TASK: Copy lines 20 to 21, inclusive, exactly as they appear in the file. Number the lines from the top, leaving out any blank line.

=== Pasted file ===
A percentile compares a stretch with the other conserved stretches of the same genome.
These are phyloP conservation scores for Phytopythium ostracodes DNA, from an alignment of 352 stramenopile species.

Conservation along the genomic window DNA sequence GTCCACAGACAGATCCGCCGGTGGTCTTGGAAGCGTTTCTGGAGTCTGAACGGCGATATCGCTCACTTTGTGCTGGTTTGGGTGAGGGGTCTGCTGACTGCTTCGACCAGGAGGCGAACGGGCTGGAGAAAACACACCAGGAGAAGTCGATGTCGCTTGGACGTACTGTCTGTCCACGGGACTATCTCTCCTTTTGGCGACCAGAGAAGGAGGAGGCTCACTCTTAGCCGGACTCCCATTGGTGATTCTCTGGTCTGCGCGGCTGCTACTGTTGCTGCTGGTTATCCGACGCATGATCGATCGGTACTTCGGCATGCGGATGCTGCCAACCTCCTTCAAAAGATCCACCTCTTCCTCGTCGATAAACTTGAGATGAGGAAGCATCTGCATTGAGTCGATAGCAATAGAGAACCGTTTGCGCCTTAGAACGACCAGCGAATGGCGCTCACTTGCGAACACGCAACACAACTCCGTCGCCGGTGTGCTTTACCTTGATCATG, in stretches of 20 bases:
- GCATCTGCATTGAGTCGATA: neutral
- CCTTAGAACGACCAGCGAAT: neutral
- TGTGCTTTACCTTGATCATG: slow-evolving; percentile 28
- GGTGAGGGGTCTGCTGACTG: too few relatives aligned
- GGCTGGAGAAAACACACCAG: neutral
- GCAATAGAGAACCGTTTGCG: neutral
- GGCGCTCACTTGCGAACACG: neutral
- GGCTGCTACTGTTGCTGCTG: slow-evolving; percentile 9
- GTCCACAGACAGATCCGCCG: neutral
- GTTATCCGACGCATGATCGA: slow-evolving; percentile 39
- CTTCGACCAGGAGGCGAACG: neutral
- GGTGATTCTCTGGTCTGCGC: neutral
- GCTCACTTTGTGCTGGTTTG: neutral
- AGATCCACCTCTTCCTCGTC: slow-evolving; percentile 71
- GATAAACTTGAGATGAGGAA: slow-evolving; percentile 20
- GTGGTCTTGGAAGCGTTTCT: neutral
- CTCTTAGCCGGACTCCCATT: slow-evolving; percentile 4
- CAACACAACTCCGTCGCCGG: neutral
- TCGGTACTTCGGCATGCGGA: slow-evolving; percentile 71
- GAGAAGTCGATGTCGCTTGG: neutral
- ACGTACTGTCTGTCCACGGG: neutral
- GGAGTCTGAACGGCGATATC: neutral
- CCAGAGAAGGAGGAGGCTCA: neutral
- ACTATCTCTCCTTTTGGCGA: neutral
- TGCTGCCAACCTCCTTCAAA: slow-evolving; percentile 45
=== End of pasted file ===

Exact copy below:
- CTCTTAGCCGGACTCCCATT: slow-evolving; percentile 4
- CAACACAACTCCGTCGCCGG: neutral